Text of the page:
In 1918, a seemingly ordinary by-election in the Australian electoral division of Swan changed Australian federal politics forever. The conservatives left Labor in the dust with almost double the vote. Unfortunately for them, there were two conservative parties – the Nationalists, and the Country Party. With the conservative vote split, Labor won the seat. The response from the government was immediate: Australia became the first country to adopt the Alternative Vote.
Just over 100 years since the Nationalists introduced the Alternative Vote, their modern-day successors are considering shaking up the way Australia votes once more. The government wants to move from compulsory preferential voting to optional preferential. That means, instead of requiring voters to rank every candidate, voters will rank as many or as few as they wish.
This move has the opposition up in arms and the Senate Crossbench split down the middle.
What difference does it make?
Although it seems like a small change, it has the potential to make a big difference to elections in Australia. New South Wales shows just how different Australian elections could become if it went down the optional preferential route.
Currently, New South Wales (NSW) is the only Australian state to use optional preferential voting. ABC’s Election Analyst Antony Green calculated that in the 2015 NSW state election, slightly less than two-thirds of voters only put a first choice. A quarter used full preferences and a tenth used partial preferences.
That means, approximately two-thirds of the NSW public vote as though it were First Past the Post. As Antony Green states, this system favours the candidate that performs better on first preferences.
A matter of choice
When more ballots are exhausted, more votes are wasted, and more votes are split. Why would the descendant of the party that put in place the Alternative Vote to prevent those very issues, advocate such a system?
The key argument used by advocates of optional preferential voting is choice. If a voter only likes one candidate, they can vote for one candidate. If a voter wants to support a minor party and preference a major party, they can. If a voter wants to rank every candidate, there is nothing stopping them. This is why the government and the friendly Crossbenchers support the change.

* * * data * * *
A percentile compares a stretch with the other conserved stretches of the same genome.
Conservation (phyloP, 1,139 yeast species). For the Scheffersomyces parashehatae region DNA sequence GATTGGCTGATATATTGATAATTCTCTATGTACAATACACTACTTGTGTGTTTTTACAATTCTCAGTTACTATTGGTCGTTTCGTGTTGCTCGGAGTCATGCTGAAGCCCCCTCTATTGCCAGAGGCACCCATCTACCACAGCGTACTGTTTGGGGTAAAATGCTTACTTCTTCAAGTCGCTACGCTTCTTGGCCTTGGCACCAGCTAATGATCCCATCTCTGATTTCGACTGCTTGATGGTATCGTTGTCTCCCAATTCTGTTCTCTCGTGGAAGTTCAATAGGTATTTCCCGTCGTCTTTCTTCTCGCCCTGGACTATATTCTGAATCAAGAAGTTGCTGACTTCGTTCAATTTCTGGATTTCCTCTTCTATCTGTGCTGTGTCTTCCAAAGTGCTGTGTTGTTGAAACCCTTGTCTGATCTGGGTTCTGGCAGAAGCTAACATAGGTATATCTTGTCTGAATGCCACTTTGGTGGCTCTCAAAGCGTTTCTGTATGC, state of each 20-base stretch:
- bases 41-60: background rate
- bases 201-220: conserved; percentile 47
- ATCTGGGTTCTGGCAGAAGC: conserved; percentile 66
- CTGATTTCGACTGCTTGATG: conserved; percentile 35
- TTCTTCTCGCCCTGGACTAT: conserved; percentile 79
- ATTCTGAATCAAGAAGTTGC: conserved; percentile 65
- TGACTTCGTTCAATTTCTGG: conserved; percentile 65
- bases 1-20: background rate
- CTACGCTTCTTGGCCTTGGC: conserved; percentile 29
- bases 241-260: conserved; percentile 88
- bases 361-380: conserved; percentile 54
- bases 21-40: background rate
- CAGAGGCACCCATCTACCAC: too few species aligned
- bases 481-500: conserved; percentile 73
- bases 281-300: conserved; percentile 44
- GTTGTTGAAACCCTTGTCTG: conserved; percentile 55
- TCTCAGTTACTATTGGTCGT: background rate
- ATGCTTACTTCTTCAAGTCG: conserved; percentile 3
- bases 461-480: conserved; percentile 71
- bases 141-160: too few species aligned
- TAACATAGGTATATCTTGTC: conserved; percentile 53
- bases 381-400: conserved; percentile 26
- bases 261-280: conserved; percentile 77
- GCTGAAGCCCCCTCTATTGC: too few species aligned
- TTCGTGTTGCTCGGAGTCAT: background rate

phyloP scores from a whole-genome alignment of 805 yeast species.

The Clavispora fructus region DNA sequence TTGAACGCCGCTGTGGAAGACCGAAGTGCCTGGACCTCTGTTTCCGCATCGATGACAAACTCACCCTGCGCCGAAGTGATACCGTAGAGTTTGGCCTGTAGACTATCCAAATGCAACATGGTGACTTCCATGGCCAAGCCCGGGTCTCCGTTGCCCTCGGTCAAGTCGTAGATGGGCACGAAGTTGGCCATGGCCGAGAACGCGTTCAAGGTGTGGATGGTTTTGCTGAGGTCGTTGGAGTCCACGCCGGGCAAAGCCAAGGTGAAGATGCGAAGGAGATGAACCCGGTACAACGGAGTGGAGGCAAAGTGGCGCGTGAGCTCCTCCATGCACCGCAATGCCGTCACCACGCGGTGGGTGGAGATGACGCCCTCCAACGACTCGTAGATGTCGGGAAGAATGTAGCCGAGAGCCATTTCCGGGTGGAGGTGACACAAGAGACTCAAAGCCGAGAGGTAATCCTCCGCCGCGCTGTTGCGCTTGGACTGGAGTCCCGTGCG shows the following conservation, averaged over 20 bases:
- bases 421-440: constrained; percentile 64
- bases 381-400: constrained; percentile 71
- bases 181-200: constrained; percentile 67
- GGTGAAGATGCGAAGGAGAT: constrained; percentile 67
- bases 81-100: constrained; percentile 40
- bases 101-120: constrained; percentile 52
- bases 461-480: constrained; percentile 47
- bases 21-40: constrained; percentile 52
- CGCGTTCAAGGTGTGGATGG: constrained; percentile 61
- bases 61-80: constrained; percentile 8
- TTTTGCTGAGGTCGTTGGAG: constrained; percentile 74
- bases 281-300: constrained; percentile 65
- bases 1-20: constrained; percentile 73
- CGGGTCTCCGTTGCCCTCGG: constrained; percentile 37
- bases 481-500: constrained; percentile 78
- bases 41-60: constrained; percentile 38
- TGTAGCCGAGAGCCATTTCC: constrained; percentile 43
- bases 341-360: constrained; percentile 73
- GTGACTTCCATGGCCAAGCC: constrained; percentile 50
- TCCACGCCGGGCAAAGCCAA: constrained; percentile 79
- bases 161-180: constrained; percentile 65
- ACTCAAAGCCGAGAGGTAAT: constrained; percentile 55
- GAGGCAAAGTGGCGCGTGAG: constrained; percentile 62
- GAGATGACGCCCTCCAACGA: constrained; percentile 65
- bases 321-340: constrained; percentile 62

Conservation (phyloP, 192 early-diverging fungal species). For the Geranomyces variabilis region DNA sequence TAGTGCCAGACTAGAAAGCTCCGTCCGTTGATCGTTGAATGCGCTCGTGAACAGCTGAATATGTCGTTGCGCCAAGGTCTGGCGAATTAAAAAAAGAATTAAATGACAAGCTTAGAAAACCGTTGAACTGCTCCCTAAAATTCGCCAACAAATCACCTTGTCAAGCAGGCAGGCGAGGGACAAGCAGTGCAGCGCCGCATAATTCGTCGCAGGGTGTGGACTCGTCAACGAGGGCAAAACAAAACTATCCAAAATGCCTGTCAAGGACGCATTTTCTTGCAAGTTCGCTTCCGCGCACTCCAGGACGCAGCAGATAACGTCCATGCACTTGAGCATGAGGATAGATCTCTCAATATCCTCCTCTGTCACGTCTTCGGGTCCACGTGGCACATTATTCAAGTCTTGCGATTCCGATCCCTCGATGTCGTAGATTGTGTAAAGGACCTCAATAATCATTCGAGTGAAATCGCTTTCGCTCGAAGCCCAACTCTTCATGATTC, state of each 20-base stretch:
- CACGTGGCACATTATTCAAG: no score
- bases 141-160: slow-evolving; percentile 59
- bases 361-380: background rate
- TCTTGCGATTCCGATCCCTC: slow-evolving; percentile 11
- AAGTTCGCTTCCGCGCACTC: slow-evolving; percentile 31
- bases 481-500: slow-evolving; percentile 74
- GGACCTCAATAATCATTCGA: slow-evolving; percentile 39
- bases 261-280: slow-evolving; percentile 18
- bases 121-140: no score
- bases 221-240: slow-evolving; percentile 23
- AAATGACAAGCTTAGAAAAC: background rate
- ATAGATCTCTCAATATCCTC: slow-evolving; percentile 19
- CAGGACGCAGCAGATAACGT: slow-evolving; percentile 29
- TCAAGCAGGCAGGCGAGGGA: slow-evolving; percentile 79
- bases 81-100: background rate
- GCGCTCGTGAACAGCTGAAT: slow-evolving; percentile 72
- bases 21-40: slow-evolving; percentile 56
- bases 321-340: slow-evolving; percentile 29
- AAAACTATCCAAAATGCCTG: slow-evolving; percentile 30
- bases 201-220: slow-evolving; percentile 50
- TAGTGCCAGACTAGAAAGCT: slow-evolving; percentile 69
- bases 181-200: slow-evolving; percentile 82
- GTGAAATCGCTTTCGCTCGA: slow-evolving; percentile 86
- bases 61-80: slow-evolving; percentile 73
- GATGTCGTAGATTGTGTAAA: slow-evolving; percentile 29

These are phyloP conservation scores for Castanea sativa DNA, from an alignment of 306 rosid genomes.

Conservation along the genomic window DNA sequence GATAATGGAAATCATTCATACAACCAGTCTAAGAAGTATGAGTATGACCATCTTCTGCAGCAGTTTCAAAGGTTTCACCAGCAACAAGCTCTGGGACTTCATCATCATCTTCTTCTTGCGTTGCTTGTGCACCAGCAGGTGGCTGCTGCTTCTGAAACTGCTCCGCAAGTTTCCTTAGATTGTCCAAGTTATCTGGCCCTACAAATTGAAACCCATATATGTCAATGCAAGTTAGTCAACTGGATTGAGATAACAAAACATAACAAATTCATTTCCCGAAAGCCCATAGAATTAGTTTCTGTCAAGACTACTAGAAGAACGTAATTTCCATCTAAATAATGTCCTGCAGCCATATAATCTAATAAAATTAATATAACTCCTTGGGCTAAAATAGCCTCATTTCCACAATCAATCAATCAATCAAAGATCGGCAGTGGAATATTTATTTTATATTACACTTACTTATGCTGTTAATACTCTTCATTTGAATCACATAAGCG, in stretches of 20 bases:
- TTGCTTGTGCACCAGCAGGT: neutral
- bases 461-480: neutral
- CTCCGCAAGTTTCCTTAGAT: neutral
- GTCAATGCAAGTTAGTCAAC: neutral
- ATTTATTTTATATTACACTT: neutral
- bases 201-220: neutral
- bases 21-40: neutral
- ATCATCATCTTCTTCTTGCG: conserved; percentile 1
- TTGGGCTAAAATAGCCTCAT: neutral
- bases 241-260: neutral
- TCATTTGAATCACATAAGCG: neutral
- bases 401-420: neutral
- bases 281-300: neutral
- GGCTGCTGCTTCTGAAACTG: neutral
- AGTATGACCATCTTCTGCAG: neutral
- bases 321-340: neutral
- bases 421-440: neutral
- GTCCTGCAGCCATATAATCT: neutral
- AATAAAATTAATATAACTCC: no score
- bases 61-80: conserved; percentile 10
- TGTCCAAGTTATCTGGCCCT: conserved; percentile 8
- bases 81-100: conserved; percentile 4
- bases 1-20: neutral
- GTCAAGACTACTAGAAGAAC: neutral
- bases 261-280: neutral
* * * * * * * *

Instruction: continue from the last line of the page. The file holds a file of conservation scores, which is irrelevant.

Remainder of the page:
Furthermore, high-profile by-elections such as the Wentworth by-election (2018) can attract up to 16 or more candidates. Under compulsory preferences, voters need to rank all of them. Without doubt, this makes informed decisions very difficult.
Antony Green calculates that half of minor party voters will not preference a major party if they are not required to. He said, ‘It raises the question of how many of these voters are herded by full preferential voting into expressing preferences they don’t really have.’
The changing political landscape
On the surface, not much has changed in Australian politics since 1918. The Nationalist Party evolved into the Liberal Party, which is now in a coalition with the National Party (the renamed Country Party). Labor is still Labor. The two political forces alternate government every few elections.
However, there is a deep change underway. With the growth of cities and regional decline, the Nationals are struggling to remain relevant. Meanwhile, the Greens have seen a surge of support in inner-city electorates vital to Labor’s success.
Consequently, the Liberal Party relies less on preferences than a hundred years ago and Labor relies on them more than ever. Unsurprisingly, the proposed move to optional preferential voting has Labor and the Greens worried.
With the Senate Crossbench split down the middle, the government probably has the numbers to push through this change. It remains to be seen how this reform will change Australian politics.
This is a guest post by James Skibinski, a Data Science student at the University of Sydney with a second major in Economics. He is involved in New South Wales politics on a grassroots level and has interned with a leading advocacy group. He tweets @SkibinskiJames.